Law & the Courts

Don’t Typecast Conservatives: They, Too, Respect the Dignity of LGBT Persons

Rainbow flags at a Gay Pride parade in New York City, 2007. (Chip East/Reuters)
A thoughtful approach to anti-discrimination laws crosses political divides and respects the freedom of all.

Do you support religious liberty or LGBT individuals? It needn’t be an either–or proposition. Just as many who identify as LGBT hold conservative values, so many religious social conservatives count LGBT individuals among their beloved friends, family, and colleagues. This allows conservatives to take a compassionate, solution-oriented approach to addressing the problems faced by LGBT individuals. Such an approach can negate the need to treat sexual orientation and gender identity as a protected class.

In Masterpiece Cakeshop v. Colorado Civil Rights Commission, the Supreme Court ruled that “religious and philosophical objections to gay marriage are protected views and in some instances protected forms of expression.” Justice Anthony Kennedy noted in oral arguments that, in refusing to bake a cake for a same-sex wedding celebration, the baker had not discriminated on the basis of the couple’s identity. At stake was a disagreement about actions related to the meaning of marriage or, as Kennedy put it, “what they’re doing.”

While the Court rejected the notion that support for traditional marriage is ipso facto discriminatory, the Left’s “right to discriminate” narrative persists in the court of public opinion. The question therefore remains: Can there be good-faith disagreement about non-traditional marriage? The answer is yes — and conservatives hold the key to having that disagreement in a civil manner that respects everyone’s freedom. An emphasis on human dignity and the merits of civil society, values typically emphasized by social conservatives, can provide a swifter and more nuanced response to anti-LGBT bias than anti-discrimination policies.

Anti-Discrimination Law and Human Dignity
Every human being has inherent dignity and worth, regardless of age, race, sex, sexual orientation, or gender identity. This truth should dispose us to treat others with respect and compassion, even when our beliefs conflict. And that attitude should prevail, even as we honestly critique the SOGI (sexual orientation and gender identity) policies that are meant to protect the dignity and worth of LGBT people.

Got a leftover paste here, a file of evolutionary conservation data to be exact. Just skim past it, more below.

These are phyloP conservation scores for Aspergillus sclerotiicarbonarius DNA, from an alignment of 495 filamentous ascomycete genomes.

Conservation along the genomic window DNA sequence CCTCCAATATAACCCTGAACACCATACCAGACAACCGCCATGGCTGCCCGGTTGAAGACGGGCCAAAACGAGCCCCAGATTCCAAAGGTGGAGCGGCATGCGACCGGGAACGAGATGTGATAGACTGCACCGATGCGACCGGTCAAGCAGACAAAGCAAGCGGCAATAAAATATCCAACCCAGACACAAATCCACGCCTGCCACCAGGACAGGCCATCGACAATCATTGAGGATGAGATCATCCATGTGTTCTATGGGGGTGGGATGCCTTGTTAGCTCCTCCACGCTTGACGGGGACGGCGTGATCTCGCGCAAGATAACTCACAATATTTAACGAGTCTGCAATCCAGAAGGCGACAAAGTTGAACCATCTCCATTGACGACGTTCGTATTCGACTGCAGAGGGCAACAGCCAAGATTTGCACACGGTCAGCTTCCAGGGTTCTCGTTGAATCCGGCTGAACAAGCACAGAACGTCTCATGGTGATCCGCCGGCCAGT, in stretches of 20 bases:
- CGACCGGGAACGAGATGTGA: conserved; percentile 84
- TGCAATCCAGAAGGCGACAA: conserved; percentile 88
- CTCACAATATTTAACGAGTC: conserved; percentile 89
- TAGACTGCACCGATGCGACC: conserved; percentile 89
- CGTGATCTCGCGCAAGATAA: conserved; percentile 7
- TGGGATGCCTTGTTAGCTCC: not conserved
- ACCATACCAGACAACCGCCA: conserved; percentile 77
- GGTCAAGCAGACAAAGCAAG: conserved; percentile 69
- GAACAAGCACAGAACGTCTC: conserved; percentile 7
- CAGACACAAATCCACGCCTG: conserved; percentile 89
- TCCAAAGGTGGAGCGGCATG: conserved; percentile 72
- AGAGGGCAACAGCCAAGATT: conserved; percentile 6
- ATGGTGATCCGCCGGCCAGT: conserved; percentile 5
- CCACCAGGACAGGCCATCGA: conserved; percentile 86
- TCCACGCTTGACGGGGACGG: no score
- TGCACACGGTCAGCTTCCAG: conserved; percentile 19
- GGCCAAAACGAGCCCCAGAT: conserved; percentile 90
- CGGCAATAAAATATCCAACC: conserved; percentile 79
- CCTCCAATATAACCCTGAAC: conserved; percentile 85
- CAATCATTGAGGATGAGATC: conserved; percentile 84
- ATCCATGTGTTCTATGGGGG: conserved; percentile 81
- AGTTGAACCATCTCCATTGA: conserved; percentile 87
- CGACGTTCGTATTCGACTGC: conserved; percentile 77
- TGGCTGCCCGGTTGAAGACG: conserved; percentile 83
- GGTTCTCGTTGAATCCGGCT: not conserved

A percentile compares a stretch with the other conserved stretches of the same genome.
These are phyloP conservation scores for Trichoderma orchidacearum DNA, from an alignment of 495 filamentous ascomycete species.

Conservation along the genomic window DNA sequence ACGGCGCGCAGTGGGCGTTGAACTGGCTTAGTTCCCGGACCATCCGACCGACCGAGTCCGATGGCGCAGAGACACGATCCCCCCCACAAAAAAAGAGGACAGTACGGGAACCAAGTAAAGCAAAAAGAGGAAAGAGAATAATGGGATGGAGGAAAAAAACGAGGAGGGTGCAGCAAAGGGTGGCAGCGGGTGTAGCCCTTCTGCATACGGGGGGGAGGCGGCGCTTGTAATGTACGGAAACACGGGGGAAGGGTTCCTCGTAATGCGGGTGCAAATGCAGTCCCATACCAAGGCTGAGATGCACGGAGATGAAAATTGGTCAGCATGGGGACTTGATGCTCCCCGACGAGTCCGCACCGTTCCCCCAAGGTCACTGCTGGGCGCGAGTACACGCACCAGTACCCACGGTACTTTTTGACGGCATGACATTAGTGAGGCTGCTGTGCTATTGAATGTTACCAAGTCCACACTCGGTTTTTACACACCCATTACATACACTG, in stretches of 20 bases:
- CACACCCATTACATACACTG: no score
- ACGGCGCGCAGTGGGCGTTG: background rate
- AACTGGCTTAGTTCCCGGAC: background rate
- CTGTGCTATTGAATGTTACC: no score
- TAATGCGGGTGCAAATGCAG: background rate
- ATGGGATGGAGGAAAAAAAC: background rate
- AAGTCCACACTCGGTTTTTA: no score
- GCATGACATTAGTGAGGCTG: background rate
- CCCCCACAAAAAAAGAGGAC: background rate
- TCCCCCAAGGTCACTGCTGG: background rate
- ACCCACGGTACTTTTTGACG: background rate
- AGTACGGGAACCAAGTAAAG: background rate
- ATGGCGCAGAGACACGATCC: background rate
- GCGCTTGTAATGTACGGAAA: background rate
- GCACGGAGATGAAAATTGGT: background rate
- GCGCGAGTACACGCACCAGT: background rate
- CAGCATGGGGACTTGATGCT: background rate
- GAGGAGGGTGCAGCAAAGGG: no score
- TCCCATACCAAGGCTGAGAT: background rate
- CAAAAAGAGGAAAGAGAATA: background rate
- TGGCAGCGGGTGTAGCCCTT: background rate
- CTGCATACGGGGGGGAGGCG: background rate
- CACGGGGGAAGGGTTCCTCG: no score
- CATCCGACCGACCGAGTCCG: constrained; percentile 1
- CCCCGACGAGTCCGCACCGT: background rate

SOGI laws make poor policy because they fail to achieve that goal in a targeted, effective way that respects the civil liberties of others. One problem with adding SOGI to anti-discrimination law is that the categories of sexual orientation and gender identity are subjective and unverifiable. Unlike race or biological sex, sexual orientation and gender identity are, by their very definitions, fluid and subjective. Thus these terms make a poor legal standard and result in poor legal outcomes.

Moreover, it’s premature to add SOGI to anti-discrimination law. Historically, anti-discrimination laws have been instituted only when markets and civic institutions fail to overcome prejudice. Before implementing this powerful tool, one must prove the existence of serious and systemic discrimination.

Andrew Koppelman, an LGBT advocate, admits that blanket denial of service for LGBT people is rare:

Hardly any of these cases have occurred: a handful in a country of 300 million people. In all of them, the people who objected to the law were asked directly to facilitate same-sex relationships, by providing wedding, adoption, or artificial insemination services, counseling, or rental of bedrooms. There have been no claims of a right to simply refuse to deal with gay people.

Our society is already fairly tolerant, with next to no cases of people flat-out denying service to LGBT individuals solely on the basis of their sexual orientation or gender identity. What the Left often fails to realize is that true tolerance cuts both ways. Existing SOGI policies should be narrowly interpreted so that they act as shields against truly discriminatory practices, not as swords to punish religious beliefs. This approach promotes mutual tolerance and penalizes no persons for either their identity or their beliefs.

The Role of Civil Society
While discrimination against LGBT people is neither widespread nor systemic, instances of bigotry still occur. What then? Here civil society can help. Local leaders, churches, universities, and other civic institutions have the power to identify local problems. Moreover, they can influence people in a more permanent and lasting way than any rule or regulation.

By allowing civil society to formulate a personalized response to bigotry where it occurs, we can combat bigotry without threatening fundamental freedoms of speech and religion. Ultimately, both Left and Right can unite behind the common goal of ensuring compassionate and fair treatment for LGBT persons.

We all agree that LGBT people have inherent dignity and value and ought to be able to participate in public life without fear. If activists were to stop using SOGI laws to attack those who uphold the traditional definition of marriage, and conservatives were to lead with their principles — that every human life has dignity and merits respect — we could clear the way for positive social change.

What is at stake in these debates is not a “license to discriminate” but a right to live and speak according to one’s beliefs — chief among them, to show kindness and charity to all. A principled rejection of SOGI policies is not incompatible with a compassionate, solutions-based approach to the problems faced by LGBT individuals.

Monica Burke is a research assistant in the Heritage Foundation’s DeVos Center for Religion and Civil Society. Jared Eckert is a graduate of the think tank’s Young Leaders Program.

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